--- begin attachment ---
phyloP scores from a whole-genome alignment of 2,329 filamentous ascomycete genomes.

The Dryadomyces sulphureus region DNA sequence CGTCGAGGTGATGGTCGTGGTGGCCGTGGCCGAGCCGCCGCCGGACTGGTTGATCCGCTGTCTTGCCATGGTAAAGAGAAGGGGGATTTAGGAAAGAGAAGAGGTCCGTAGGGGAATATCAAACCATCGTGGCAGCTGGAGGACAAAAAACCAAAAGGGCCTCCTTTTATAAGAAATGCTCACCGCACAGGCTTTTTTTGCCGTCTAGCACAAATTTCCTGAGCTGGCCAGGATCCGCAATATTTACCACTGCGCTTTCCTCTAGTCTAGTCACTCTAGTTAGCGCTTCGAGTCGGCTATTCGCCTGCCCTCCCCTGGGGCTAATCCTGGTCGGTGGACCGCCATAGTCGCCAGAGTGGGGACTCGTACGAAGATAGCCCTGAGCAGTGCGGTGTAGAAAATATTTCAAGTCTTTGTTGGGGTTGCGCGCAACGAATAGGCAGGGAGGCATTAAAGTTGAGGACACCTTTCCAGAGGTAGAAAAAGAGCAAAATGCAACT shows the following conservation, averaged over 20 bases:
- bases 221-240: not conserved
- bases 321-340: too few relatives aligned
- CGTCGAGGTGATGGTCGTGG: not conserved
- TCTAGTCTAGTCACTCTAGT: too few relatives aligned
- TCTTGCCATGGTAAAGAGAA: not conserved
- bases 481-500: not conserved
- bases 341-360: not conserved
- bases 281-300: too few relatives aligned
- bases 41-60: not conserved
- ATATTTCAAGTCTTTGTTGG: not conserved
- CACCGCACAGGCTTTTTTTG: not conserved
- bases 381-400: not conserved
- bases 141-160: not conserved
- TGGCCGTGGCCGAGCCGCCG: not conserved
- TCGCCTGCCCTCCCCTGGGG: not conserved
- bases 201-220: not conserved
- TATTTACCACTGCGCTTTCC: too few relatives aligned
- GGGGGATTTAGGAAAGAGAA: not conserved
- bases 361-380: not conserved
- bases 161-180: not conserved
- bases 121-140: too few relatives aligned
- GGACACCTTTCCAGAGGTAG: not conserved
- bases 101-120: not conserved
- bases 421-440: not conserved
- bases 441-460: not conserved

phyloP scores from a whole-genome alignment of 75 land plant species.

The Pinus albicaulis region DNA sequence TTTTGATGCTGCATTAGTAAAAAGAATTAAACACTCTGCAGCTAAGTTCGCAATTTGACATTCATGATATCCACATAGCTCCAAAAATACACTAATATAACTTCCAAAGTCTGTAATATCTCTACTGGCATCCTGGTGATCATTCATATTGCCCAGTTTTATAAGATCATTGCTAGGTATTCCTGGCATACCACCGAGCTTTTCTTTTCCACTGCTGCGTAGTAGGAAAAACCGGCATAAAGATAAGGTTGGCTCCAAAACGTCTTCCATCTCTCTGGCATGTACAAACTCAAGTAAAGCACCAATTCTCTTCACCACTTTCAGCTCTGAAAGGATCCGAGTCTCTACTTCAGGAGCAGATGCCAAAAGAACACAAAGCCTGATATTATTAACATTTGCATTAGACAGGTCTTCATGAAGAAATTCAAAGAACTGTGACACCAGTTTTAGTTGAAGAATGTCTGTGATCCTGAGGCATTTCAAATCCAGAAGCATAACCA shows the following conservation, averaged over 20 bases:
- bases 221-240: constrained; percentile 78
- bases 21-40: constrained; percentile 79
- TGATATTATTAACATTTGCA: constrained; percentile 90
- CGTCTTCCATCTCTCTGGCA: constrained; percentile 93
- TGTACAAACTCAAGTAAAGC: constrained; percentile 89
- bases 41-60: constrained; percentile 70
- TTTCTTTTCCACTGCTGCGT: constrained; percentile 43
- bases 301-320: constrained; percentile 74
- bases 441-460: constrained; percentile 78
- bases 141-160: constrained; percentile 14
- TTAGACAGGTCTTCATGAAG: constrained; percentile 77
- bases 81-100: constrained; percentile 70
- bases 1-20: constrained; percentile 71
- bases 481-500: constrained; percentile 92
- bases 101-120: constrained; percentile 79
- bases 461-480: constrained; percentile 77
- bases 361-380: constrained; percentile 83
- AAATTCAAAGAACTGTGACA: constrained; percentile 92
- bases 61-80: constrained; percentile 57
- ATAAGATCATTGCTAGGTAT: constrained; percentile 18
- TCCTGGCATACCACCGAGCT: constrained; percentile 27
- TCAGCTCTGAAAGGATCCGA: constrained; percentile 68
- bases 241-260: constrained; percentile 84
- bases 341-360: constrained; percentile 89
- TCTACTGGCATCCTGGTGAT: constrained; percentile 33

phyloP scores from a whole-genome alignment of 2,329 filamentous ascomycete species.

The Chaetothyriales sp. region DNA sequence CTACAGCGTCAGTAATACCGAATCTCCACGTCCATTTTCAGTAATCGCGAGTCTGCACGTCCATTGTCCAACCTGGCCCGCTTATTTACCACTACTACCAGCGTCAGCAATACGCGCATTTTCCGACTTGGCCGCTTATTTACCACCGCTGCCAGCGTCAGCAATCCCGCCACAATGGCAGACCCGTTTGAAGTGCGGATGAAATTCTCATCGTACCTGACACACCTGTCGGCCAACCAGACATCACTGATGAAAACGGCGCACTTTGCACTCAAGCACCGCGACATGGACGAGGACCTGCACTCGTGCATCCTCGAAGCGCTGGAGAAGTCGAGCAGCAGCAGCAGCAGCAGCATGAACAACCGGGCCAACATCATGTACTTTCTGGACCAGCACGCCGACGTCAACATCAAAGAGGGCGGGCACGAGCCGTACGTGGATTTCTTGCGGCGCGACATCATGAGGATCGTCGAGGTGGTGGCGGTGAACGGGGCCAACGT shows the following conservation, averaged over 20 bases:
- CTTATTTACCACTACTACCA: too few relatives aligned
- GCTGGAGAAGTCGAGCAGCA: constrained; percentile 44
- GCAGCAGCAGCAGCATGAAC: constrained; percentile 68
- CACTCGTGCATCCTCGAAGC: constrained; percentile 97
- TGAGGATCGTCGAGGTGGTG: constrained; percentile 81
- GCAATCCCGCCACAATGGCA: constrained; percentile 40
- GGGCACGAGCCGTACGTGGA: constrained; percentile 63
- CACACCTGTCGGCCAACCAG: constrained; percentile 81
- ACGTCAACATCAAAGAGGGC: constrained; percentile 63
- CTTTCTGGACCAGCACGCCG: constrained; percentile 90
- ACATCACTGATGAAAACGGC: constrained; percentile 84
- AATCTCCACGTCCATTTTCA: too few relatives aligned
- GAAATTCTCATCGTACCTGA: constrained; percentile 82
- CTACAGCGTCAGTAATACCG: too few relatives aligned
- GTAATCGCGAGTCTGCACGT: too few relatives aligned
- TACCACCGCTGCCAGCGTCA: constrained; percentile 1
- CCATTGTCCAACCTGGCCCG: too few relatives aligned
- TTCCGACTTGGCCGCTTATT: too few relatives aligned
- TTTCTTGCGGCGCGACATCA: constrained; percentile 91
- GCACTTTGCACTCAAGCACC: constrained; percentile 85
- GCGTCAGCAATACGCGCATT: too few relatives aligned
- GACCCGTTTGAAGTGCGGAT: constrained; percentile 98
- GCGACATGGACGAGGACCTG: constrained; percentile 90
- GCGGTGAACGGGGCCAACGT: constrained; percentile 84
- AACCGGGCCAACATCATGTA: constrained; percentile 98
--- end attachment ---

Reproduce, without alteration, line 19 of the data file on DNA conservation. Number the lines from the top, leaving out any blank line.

- TATTTACCACTGCGCTTTCC: too few relatives aligned